Searching over 5,500,000 cases.


searching
Buy This Entire Record For $7.95

Download the entire decision to receive the complete text, official citation,
docket number, dissents and concurrences, and footnotes for this case.

Learn more about what you receive with purchase of this case.

Greene County Tech School District v. MW

United States District Court, E.D. Arkansas, Jonesboro Division

March 31, 2019

GREENE COUNTY TECH SCHOOL DISTRICT PLAINTIFF
v.
MW, an adult, and CARLA WILSON, mother of MW DEFENDANTS

          ORDER

          KRISTINE G. BAKER, UNITED STATES DISTRICT JUDGE

         Plaintiff Greene County Tech School District (the “District”) filed this action pursuant to the Individuals with Disabilities Education Act (“IDEA”), 20 U.S.C. §§ 1415(i)(3)(A), (j), for injunctive relief to secure the maintenance of the current educational placement of MW, a 19-year-old student at Greene County Tech High School (Dkt. No. 1). Before the Court is the District's motion to dismiss the appeal (Dkt. No. 26). Defendants MW, an adult, and Carla Wilson, mother of MW (collectively “the Wilsons”), responded in opposition to the motion, and the District filed a reply (Dkt. Nos. 28, 30). The District moves to dismiss this action for mootness and lack of subject matter jurisdiction (Dkt. No. 26, ¶ 1). For the reasons discussed below, the Court grants the District's motion to the extent it seeks to dismiss any claim for attorney's fees under the IDEA, and the Court denies the District's motion to the extent the District seeks to dismiss the counterclaim and third-party complaint in this action.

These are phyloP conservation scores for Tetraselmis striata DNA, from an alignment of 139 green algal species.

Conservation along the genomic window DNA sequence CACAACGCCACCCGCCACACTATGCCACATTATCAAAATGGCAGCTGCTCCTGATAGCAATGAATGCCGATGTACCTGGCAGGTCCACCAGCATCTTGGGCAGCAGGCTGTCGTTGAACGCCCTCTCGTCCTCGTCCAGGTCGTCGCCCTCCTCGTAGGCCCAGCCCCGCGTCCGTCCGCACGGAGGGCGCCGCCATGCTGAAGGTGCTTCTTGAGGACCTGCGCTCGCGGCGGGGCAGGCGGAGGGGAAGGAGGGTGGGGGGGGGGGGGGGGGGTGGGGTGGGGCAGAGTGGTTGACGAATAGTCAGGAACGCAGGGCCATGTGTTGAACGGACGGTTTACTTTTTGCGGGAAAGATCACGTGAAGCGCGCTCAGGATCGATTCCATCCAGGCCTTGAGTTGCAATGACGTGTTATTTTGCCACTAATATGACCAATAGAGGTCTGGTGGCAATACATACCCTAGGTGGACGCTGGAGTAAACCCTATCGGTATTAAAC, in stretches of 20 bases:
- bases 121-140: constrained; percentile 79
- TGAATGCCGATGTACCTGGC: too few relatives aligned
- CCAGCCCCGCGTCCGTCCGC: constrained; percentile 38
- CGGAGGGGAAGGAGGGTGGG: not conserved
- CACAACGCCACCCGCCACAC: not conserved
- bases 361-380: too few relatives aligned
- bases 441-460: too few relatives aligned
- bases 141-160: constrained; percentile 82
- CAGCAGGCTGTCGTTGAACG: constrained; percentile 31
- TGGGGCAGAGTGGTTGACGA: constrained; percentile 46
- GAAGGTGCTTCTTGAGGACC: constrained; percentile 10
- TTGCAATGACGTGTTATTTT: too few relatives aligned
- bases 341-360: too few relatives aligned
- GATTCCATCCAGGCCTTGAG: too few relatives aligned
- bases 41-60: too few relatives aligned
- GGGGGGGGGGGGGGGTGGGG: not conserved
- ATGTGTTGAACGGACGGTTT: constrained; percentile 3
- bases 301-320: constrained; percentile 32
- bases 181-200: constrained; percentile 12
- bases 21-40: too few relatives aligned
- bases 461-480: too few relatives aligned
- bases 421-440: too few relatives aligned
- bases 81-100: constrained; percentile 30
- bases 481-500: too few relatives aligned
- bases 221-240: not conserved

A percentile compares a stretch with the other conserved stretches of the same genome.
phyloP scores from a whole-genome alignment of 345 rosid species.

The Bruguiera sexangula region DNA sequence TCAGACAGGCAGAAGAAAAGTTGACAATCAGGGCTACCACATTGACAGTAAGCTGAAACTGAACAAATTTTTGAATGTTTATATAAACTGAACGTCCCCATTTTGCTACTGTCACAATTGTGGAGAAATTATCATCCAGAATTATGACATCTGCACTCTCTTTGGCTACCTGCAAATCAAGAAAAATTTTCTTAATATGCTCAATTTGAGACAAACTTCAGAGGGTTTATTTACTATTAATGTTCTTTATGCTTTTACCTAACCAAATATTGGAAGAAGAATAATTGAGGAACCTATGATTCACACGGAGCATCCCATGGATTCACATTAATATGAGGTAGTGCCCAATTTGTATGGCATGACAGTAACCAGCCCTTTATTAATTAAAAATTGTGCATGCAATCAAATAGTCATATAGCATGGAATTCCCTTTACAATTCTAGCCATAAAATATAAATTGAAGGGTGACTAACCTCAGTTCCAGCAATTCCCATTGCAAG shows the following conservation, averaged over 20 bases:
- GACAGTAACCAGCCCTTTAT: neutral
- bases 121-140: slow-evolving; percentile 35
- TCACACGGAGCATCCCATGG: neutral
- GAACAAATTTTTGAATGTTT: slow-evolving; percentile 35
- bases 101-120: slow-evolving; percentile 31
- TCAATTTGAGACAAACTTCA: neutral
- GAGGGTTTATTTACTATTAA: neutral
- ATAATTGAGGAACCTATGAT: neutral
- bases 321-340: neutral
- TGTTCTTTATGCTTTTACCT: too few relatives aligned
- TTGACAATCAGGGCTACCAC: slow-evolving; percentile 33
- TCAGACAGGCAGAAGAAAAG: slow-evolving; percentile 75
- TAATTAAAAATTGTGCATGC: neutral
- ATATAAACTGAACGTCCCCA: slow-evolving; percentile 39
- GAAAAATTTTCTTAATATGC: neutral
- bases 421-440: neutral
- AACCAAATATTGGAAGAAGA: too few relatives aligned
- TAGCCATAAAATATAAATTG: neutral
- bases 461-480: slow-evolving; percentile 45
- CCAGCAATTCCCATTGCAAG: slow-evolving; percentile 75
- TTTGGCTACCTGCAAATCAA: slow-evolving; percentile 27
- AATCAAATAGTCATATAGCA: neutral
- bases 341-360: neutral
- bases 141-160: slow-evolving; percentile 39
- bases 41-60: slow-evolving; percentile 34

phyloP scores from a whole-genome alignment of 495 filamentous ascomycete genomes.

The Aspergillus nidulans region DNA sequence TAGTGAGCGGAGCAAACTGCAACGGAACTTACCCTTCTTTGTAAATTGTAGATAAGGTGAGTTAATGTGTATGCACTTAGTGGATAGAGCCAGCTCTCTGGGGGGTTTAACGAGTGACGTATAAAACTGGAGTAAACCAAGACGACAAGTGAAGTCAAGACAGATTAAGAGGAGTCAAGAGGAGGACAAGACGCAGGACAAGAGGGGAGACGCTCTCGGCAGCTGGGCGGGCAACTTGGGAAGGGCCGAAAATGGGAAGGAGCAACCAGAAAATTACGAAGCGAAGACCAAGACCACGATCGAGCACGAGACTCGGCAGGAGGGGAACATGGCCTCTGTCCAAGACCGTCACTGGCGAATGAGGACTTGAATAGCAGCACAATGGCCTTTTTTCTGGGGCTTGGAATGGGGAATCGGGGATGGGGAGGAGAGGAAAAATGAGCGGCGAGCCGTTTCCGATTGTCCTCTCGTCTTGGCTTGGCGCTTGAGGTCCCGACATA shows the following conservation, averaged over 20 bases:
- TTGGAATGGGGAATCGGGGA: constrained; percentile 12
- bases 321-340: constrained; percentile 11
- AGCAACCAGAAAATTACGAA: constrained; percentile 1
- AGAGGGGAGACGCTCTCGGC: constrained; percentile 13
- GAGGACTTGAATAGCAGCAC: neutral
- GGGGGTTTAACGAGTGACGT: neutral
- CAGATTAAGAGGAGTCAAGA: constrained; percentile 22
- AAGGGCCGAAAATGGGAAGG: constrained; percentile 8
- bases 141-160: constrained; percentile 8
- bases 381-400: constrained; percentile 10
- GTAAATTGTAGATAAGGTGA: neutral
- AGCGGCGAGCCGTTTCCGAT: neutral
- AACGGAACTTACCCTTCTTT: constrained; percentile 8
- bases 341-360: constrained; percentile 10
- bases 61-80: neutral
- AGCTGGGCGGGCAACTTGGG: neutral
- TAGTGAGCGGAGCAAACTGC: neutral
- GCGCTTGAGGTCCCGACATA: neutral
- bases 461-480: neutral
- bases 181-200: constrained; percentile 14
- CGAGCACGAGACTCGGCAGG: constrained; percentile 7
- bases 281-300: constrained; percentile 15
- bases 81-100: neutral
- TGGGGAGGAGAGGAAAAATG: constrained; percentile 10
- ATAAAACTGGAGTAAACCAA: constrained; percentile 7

I. Background